The intensification of energy and consumption rich practices in domestic life appears to be an inevitable accompaniment of societal development in our world. It is without doubt greatest in the world’s most affluent societies, resulting in the observation that we would need the capacity of three Earths to support the consumption levels of everyone living on the globe, if all were to consume at the rate ‘we’ do. This is environmental politics with a small “p”, one might say, because such practices are part of the everyday goings on of private domestic life, which, whilst perhaps questioned by those amongst us with an active environmental awareness, are nevertheless hard to change in ways which make a significant impact. Such is the power of routine and social organisation!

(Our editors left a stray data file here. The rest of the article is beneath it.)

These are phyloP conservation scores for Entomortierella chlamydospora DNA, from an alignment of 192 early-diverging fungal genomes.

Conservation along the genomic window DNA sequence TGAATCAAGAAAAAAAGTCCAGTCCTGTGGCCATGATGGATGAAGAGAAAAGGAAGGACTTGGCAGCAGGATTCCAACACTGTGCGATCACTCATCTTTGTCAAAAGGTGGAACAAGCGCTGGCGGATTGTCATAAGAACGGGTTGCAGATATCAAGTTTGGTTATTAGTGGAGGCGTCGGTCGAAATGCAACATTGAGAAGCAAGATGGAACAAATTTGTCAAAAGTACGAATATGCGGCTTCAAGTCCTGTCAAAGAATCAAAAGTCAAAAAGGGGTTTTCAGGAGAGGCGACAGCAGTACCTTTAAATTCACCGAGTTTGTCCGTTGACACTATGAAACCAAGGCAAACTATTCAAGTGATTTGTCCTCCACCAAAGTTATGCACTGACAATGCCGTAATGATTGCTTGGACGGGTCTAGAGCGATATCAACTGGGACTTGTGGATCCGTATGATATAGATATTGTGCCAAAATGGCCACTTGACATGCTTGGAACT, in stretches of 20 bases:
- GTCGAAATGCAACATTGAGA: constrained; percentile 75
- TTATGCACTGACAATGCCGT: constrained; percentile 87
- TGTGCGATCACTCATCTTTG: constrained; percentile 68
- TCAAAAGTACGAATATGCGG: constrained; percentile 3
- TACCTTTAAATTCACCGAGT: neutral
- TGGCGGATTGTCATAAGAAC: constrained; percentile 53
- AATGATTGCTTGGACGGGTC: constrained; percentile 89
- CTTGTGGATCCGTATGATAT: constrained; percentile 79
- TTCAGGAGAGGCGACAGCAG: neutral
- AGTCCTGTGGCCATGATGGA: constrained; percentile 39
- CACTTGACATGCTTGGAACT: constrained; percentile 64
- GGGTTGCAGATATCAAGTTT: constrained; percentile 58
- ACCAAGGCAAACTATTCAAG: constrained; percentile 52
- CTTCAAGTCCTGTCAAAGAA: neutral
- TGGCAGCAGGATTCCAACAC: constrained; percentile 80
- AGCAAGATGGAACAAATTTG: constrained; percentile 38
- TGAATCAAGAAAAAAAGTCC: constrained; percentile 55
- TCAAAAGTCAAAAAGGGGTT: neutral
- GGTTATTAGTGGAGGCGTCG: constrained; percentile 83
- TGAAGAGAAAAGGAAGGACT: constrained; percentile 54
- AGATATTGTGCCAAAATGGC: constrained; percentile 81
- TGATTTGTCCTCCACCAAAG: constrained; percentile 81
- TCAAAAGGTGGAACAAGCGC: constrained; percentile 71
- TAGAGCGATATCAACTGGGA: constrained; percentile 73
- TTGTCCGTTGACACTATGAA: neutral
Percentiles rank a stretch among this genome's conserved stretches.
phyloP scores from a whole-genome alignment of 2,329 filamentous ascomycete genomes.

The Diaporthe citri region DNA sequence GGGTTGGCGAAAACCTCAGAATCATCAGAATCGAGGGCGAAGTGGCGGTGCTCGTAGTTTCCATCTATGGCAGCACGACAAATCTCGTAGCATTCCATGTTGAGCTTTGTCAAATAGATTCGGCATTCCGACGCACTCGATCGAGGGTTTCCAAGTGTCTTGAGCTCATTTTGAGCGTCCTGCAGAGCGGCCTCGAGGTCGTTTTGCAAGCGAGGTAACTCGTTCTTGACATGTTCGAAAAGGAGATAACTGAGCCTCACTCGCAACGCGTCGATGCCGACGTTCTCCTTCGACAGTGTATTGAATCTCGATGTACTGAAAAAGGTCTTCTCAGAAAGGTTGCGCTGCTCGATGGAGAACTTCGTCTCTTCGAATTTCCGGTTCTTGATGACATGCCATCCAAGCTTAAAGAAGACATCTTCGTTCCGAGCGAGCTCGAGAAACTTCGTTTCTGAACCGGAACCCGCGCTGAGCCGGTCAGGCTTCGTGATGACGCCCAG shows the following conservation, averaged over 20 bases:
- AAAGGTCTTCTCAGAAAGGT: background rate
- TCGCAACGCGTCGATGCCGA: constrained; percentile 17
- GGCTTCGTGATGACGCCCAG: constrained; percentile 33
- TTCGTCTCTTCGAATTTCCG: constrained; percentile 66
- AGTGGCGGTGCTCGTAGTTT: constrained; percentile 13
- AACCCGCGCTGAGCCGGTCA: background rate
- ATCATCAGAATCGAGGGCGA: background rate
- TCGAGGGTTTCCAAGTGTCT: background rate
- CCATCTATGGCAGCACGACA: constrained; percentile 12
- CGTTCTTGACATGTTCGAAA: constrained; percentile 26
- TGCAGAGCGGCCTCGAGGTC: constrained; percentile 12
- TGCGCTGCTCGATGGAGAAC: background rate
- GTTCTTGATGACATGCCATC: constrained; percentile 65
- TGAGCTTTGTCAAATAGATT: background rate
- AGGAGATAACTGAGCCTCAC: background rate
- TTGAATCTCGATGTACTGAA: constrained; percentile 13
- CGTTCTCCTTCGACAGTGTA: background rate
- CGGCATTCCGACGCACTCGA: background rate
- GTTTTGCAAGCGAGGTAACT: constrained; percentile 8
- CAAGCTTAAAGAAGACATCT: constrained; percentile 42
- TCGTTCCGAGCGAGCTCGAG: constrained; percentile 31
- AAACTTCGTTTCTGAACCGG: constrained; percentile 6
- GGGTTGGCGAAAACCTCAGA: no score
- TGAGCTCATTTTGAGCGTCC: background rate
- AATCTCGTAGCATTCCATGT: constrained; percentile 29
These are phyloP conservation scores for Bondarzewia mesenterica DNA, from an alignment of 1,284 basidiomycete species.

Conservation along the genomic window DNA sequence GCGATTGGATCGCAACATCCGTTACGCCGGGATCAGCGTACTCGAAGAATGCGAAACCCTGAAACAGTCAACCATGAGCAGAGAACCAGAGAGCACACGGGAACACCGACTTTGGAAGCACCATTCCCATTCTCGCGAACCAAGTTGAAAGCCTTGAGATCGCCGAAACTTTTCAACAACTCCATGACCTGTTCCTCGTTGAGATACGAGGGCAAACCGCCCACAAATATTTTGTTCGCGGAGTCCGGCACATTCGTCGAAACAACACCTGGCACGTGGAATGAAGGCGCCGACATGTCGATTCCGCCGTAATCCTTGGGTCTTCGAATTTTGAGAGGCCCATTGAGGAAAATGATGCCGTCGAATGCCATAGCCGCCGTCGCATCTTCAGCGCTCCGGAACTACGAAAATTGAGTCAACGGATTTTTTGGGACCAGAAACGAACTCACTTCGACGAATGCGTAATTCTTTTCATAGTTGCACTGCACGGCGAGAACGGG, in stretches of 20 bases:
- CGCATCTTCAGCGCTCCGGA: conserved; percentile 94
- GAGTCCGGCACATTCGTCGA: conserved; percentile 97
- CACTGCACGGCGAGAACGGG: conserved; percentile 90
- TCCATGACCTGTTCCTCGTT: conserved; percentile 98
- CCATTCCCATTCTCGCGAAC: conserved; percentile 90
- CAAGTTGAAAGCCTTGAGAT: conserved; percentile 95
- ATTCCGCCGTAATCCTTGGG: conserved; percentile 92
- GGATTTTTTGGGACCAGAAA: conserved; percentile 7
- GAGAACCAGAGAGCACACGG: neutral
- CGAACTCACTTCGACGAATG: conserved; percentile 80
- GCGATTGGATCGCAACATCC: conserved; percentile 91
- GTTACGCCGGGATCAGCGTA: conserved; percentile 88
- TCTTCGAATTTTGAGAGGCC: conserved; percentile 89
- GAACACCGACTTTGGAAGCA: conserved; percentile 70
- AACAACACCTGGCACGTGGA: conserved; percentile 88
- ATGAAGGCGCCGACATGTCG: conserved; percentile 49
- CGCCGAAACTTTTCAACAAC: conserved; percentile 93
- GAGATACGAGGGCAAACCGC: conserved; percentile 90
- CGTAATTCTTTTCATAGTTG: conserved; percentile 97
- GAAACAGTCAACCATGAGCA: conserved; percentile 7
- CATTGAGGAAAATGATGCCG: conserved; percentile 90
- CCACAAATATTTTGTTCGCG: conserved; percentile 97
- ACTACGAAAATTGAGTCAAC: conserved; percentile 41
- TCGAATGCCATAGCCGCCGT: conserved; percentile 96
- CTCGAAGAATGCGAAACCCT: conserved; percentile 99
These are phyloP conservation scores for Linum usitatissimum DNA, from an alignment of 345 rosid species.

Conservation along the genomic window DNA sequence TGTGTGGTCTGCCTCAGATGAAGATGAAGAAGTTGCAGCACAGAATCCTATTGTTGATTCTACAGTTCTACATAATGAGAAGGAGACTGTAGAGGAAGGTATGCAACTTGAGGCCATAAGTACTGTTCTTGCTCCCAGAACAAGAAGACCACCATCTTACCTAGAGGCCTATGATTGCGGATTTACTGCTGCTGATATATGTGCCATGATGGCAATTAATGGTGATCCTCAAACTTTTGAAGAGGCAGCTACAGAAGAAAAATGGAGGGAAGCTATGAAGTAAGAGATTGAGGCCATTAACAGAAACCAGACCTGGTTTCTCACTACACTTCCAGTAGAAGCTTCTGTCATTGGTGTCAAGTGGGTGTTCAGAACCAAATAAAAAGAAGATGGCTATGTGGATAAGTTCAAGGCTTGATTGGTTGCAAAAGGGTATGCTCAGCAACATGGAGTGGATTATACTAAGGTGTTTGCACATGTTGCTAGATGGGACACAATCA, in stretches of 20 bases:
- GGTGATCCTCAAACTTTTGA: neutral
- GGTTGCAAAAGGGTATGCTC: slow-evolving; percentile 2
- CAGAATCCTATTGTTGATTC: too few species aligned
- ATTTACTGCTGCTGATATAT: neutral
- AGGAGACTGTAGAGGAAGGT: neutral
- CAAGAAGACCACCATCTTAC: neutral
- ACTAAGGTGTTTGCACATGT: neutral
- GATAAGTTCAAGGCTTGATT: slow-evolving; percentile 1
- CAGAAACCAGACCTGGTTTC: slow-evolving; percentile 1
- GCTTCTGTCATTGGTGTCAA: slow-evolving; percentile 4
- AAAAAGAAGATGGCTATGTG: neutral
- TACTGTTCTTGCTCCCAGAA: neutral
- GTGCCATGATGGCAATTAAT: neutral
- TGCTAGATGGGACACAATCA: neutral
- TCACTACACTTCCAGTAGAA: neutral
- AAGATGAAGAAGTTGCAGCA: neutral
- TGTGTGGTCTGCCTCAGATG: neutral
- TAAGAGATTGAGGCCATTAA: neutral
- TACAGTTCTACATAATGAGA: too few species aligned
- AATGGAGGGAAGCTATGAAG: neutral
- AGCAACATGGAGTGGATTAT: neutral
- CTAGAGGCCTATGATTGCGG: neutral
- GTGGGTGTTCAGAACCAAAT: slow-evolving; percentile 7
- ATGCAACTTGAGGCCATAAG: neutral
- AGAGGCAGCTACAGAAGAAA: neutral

On 4 & 5 February, I attended the first international workshop of Objects of Energy Consumption; a research project funded by the German Federal Ministry of Education and Research, and jointly conducted by researchers at the Deutsches Museum and the Central Institute for the History of Technology at the Technical University in Munich, Germany. The Deutsches Museum was founded over 100 years ago, and is today well known for its specialism: the show-casing of technology and science. Walking to dinner in the evening, I am told by one of the Museum’s researchers that, given it is currently developing future orientated exhibition projects, the museum is not only a place where science and technology are exhibited from a historical perspective. Having said so, Objects of Energy Consumption is focused in the conjunctures between objects and history, using ‘the vast collections of the Deutsches Museum as sources’ to analyse ‘the historical mechanisation of the household from the perspective of consumption, gender and environmental history as well as museum studies’.